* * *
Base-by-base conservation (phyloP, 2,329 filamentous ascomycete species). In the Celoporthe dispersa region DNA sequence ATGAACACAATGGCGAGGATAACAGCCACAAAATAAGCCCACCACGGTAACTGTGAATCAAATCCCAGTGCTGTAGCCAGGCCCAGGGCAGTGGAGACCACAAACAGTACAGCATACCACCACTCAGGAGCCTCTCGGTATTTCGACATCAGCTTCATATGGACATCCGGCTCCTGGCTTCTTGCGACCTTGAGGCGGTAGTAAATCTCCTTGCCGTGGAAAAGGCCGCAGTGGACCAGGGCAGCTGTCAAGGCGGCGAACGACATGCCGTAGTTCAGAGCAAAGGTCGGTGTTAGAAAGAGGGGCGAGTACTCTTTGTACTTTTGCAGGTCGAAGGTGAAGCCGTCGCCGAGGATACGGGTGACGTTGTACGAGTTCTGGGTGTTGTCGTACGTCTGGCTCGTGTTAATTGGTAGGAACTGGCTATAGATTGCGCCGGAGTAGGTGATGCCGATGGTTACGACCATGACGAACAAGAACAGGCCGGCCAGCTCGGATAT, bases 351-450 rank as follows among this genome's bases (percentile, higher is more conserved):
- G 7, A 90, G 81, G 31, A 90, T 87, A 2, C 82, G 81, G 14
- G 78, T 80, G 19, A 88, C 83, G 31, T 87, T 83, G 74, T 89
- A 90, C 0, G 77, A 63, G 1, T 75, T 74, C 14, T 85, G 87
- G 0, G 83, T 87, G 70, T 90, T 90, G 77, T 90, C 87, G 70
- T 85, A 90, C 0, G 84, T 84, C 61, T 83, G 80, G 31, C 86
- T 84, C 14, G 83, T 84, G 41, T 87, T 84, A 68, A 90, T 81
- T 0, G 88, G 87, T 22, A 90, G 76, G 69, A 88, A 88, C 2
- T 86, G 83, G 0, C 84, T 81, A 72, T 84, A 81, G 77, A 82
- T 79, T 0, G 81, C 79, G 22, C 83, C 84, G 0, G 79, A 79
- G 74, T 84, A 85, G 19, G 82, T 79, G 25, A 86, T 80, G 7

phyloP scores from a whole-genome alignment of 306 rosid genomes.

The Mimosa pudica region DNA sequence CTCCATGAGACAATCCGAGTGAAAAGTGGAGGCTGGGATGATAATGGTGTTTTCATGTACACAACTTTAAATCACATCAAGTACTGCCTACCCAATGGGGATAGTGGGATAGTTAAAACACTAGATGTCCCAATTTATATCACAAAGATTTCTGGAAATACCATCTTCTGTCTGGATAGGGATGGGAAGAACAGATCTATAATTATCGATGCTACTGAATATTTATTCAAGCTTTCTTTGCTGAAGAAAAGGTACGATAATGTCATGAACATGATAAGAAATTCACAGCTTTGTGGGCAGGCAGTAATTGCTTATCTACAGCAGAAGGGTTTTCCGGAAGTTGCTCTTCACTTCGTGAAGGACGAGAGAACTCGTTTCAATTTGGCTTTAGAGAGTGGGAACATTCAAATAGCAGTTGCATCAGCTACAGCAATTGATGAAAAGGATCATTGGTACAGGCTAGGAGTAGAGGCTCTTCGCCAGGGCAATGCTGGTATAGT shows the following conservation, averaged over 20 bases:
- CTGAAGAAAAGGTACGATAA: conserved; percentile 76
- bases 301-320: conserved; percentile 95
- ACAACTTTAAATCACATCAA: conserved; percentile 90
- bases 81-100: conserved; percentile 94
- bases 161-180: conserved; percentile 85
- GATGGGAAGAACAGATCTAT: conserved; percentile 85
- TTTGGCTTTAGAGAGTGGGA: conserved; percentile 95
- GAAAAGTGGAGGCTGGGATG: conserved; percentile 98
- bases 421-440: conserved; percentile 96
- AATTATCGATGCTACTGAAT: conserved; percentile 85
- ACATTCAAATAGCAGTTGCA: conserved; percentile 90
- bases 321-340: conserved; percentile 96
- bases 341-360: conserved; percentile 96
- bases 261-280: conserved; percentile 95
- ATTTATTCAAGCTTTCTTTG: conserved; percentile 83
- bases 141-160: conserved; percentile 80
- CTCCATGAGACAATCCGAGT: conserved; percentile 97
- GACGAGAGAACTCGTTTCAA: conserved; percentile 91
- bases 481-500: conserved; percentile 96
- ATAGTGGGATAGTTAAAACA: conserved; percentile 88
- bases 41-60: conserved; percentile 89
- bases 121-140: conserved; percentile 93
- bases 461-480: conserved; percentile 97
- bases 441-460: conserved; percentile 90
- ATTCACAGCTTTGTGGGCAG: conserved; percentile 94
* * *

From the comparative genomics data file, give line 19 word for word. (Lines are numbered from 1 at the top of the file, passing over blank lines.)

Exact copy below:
- GATGGGAAGAACAGATCTAT: conserved; percentile 85